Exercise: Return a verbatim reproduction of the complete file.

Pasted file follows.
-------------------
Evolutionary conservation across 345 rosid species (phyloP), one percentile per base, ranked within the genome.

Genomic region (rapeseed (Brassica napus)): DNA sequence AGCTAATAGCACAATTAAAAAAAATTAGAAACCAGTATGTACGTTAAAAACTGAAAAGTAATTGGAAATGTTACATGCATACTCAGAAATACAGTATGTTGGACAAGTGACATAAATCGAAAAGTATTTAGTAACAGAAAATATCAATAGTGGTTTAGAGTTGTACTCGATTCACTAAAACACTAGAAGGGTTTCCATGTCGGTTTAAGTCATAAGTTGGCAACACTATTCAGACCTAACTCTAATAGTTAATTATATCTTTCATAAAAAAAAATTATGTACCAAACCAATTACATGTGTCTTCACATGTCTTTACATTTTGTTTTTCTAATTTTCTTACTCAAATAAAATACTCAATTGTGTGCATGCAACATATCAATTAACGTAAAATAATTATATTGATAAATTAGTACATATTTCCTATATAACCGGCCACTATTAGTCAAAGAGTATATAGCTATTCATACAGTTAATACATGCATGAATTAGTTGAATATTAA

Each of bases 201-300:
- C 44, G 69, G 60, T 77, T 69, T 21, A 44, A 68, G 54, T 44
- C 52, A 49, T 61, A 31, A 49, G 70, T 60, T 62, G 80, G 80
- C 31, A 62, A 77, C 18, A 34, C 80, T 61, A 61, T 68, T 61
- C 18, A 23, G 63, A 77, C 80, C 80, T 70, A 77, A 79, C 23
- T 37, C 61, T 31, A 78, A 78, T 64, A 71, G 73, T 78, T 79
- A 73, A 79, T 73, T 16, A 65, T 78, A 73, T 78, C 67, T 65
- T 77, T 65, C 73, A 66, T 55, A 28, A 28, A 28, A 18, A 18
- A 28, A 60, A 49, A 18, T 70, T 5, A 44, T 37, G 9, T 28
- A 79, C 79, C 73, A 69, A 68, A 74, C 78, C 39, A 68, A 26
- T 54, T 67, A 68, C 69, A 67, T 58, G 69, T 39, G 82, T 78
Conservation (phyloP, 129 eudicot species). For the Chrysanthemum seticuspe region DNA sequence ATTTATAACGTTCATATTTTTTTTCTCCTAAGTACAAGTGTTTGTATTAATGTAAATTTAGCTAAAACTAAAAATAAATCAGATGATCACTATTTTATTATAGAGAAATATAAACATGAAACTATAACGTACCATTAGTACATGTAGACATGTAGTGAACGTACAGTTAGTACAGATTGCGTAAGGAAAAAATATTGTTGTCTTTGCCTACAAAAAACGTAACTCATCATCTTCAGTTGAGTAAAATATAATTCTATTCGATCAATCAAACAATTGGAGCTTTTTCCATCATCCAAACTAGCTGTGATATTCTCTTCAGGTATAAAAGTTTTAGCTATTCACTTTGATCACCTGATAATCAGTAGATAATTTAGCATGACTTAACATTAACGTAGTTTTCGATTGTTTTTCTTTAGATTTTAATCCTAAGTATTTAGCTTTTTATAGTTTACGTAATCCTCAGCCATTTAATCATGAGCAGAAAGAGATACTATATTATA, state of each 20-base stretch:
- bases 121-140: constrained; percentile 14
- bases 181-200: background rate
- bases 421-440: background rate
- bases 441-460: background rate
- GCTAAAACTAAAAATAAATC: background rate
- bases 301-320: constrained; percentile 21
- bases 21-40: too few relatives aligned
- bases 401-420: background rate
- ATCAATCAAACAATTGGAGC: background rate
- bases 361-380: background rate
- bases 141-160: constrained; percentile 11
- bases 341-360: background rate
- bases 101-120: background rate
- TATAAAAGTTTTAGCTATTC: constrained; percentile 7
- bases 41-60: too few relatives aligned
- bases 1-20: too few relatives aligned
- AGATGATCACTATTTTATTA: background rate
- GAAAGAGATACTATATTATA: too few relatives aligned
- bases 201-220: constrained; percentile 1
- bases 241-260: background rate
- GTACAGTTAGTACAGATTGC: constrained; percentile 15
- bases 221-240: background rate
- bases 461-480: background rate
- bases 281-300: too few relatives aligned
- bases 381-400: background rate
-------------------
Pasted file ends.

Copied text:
Evolutionary conservation across 345 rosid species (phyloP), one percentile per base, ranked within the genome.

Genomic region (rapeseed (Brassica napus)): DNA sequence AGCTAATAGCACAATTAAAAAAAATTAGAAACCAGTATGTACGTTAAAAACTGAAAAGTAATTGGAAATGTTACATGCATACTCAGAAATACAGTATGTTGGACAAGTGACATAAATCGAAAAGTATTTAGTAACAGAAAATATCAATAGTGGTTTAGAGTTGTACTCGATTCACTAAAACACTAGAAGGGTTTCCATGTCGGTTTAAGTCATAAGTTGGCAACACTATTCAGACCTAACTCTAATAGTTAATTATATCTTTCATAAAAAAAAATTATGTACCAAACCAATTACATGTGTCTTCACATGTCTTTACATTTTGTTTTTCTAATTTTCTTACTCAAATAAAATACTCAATTGTGTGCATGCAACATATCAATTAACGTAAAATAATTATATTGATAAATTAGTACATATTTCCTATATAACCGGCCACTATTAGTCAAAGAGTATATAGCTATTCATACAGTTAATACATGCATGAATTAGTTGAATATTAA

Each of bases 201-300:
- C 44, G 69, G 60, T 77, T 69, T 21, A 44, A 68, G 54, T 44
- C 52, A 49, T 61, A 31, A 49, G 70, T 60, T 62, G 80, G 80
- C 31, A 62, A 77, C 18, A 34, C 80, T 61, A 61, T 68, T 61
- C 18, A 23, G 63, A 77, C 80, C 80, T 70, A 77, A 79, C 23
- T 37, C 61, T 31, A 78, A 78, T 64, A 71, G 73, T 78, T 79
- A 73, A 79, T 73, T 16, A 65, T 78, A 73, T 78, C 67, T 65
- T 77, T 65, C 73, A 66, T 55, A 28, A 28, A 28, A 18, A 18
- A 28, A 60, A 49, A 18, T 70, T 5, A 44, T 37, G 9, T 28
- A 79, C 79, C 73, A 69, A 68, A 74, C 78, C 39, A 68, A 26
- T 54, T 67, A 68, C 69, A 67, T 58, G 69, T 39, G 82, T 78
Conservation (phyloP, 129 eudicot species). For the Chrysanthemum seticuspe region DNA sequence ATTTATAACGTTCATATTTTTTTTCTCCTAAGTACAAGTGTTTGTATTAATGTAAATTTAGCTAAAACTAAAAATAAATCAGATGATCACTATTTTATTATAGAGAAATATAAACATGAAACTATAACGTACCATTAGTACATGTAGACATGTAGTGAACGTACAGTTAGTACAGATTGCGTAAGGAAAAAATATTGTTGTCTTTGCCTACAAAAAACGTAACTCATCATCTTCAGTTGAGTAAAATATAATTCTATTCGATCAATCAAACAATTGGAGCTTTTTCCATCATCCAAACTAGCTGTGATATTCTCTTCAGGTATAAAAGTTTTAGCTATTCACTTTGATCACCTGATAATCAGTAGATAATTTAGCATGACTTAACATTAACGTAGTTTTCGATTGTTTTTCTTTAGATTTTAATCCTAAGTATTTAGCTTTTTATAGTTTACGTAATCCTCAGCCATTTAATCATGAGCAGAAAGAGATACTATATTATA, state of each 20-base stretch:
- bases 121-140: constrained; percentile 14
- bases 181-200: background rate
- bases 421-440: background rate
- bases 441-460: background rate
- GCTAAAACTAAAAATAAATC: background rate
- bases 301-320: constrained; percentile 21
- bases 21-40: too few relatives aligned
- bases 401-420: background rate
- ATCAATCAAACAATTGGAGC: background rate
- bases 361-380: background rate
- bases 141-160: constrained; percentile 11
- bases 341-360: background rate
- bases 101-120: background rate
- TATAAAAGTTTTAGCTATTC: constrained; percentile 7
- bases 41-60: too few relatives aligned
- bases 1-20: too few relatives aligned
- AGATGATCACTATTTTATTA: background rate
- GAAAGAGATACTATATTATA: too few relatives aligned
- bases 201-220: constrained; percentile 1
- bases 241-260: background rate
- GTACAGTTAGTACAGATTGC: constrained; percentile 15
- bases 221-240: background rate
- bases 461-480: background rate
- bases 281-300: too few relatives aligned
- bases 381-400: background rate